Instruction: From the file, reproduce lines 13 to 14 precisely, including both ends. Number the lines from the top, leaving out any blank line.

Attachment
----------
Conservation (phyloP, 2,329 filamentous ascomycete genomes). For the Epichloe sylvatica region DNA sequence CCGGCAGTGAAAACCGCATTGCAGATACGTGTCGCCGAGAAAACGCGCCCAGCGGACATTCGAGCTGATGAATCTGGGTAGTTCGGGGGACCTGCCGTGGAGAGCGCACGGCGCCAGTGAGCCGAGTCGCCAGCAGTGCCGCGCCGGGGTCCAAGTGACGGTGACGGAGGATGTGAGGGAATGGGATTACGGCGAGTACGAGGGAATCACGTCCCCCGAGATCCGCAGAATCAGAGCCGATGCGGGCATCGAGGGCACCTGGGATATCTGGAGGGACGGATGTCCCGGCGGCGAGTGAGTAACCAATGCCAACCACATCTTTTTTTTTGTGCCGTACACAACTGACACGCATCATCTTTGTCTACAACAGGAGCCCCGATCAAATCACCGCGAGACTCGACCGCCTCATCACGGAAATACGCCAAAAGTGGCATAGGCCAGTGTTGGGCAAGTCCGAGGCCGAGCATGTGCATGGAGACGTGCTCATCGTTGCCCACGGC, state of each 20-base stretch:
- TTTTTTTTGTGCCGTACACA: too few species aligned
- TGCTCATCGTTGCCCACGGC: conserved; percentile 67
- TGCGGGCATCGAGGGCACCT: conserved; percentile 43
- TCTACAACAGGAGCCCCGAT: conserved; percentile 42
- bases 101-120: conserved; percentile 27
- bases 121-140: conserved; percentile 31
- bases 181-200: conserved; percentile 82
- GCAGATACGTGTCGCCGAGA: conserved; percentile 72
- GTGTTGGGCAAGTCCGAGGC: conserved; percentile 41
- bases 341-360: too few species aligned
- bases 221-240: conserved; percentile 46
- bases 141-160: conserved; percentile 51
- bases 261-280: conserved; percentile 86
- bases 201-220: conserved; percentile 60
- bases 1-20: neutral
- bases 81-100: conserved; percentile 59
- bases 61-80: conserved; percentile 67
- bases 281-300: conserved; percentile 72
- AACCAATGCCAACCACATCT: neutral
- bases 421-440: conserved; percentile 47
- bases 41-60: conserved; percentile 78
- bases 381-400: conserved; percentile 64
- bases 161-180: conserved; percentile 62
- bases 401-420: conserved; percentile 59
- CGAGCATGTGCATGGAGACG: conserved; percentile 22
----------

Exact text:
- bases 141-160: conserved; percentile 51
- bases 261-280: conserved; percentile 86